Why isn’t the construction industry more productive?

1994. Oasis’s debut album was number one in the charts, politicians were cool and Tony Blair was well on his way to being the most popular leader in generations.

The newly-opened Channel Tunnel provided closer, easier travel and trade to Europe, and according to Wet, Wet, Wet, love was all around (at least for 15 long weeks). A lot has changed since then, but alas not in the construction industry which is in many ways much the same.

According to Office for National Statistics figures, since 1994 the productivity of the economy as a whole has risen by 30%, with that famously declining industry, manufacturing, increasing its output per hour by 50%. The productivity of the construction industry on the other hand has remained largely the same since D:REAM sang that things can only get better.

While most other industries are primed and actively participating in what is often called the third industrial revolution (increased use of smart automation and digital solutions), construction is still getting to grips with the second one (mass production and simple automation).

This matters not only for the industry itself – and not only for solving the housing crisis – but for the economy as a whole. The UK economy has performed admirably in many respects since the global financial crisis, but has been plagued by stubbornly stagnant productivity, which in turn has impeded economic growth, standards of living and wages. If Britain were to match US levels of productivity, every household in the country would be the equivalent of around £21,000 better off per year, according to the treasury. However, the lack of productivity in the construction sector is a major impediment to overall productivity growth. While the service industry and manufacturing contributed over 95% of all productivity growth since 2008, the construction industry was only responsible for an underwhelming 4.5% of this.

It may make us feel marginally better to know that this is not just a UK-specific problem. In the US, despite historically famous productivity growth over the last several decades, the productivity of US construction has declined by 19% since 1964, whilst all other non-agricultural industries have improved their output per hour by 153%.

Many theories have been advanced in order to explain the dismal output of the construction industry. Some have lamented a culture of low expectations within the sector, where builders, stakeholders and clients assume developments will be fraught with inefficiencies and overruns. Others have pointed the finger at the inherent complexity of the building process which does not lend itself well to automation and identical mass produced prefabricated units. However, a seldom mentioned contribution to low productivity is that construction is a de facto state-run industry, which traditionally does not bode well for innovation and efficiency.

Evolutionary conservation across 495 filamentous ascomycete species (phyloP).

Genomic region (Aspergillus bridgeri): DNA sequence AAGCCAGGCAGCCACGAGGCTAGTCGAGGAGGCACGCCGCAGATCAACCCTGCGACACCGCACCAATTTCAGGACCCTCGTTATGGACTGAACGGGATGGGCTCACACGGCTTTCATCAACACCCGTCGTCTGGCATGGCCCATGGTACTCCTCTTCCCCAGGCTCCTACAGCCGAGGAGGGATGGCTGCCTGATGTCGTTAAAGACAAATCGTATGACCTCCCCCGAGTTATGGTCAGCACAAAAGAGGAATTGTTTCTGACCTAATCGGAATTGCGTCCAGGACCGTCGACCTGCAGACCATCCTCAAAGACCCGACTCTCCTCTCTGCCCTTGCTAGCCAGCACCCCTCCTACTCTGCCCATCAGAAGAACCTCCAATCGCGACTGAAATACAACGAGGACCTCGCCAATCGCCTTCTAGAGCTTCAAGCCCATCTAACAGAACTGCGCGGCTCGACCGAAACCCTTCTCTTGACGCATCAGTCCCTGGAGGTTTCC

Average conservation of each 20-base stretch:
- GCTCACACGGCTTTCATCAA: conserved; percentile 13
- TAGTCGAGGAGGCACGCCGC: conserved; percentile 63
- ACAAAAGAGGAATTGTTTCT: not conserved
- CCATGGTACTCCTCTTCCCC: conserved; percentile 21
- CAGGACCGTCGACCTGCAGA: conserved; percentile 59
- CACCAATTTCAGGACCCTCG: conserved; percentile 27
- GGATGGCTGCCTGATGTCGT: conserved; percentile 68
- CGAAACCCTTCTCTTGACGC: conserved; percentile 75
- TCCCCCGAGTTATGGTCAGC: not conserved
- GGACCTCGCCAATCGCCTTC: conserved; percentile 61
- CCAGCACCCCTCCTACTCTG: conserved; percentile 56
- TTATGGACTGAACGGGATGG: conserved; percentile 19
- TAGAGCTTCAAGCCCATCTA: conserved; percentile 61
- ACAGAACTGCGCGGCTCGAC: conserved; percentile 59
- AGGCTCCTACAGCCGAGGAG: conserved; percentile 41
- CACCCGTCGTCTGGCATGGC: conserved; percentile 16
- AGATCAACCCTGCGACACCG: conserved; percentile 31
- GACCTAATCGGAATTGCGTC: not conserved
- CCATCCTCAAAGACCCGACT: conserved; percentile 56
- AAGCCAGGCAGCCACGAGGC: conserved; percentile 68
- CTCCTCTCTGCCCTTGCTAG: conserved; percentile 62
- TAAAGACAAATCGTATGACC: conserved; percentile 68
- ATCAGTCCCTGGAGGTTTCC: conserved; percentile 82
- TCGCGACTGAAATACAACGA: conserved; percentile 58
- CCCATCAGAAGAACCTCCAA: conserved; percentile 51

Think of it this way, the key raw material used in construction is land. Without land, no development can get off the ground. Yet the supply and use of land is determined solely by government. Imagine if the same situation applied to any other industry. Imagine if in order to produce cars, Toyota had to get approval from the government about what steel it could use, how much it could purchase and in what manner and design it could use it for?

Imagine if the default assumption was against providing steel use permission, unless it fit with the government’s own plan for how the car will be built? Imagine Woking county council’s local steel planning department determining what the new BMW will look like?

It is not a stretch of the imagination to assume that the car industry would not be the innovative, hi-tec, highly-skilled behemoth that it is today. Now, it is undoubtedly a stretch of a metaphor to assume that regulation of construction should mirror that of car production, yet the most successful caricatures are not the ones which distort fictions, but those that exaggerate truths.

As a committed lender, there is not much that we can do to reform the planning process so that it engenders rather than stifles innovation. However, we can, and do, support the construction industry and the economy as a whole, by working with developers to help them deal with planning issues as and when they arrive. Builders face a tough road ahead to solve our housing crisis and receive too little useful help from government. Yet they are up to the challenge and eager to build, and, in response, we at Zorin are also up to the challenge and eager to lend.



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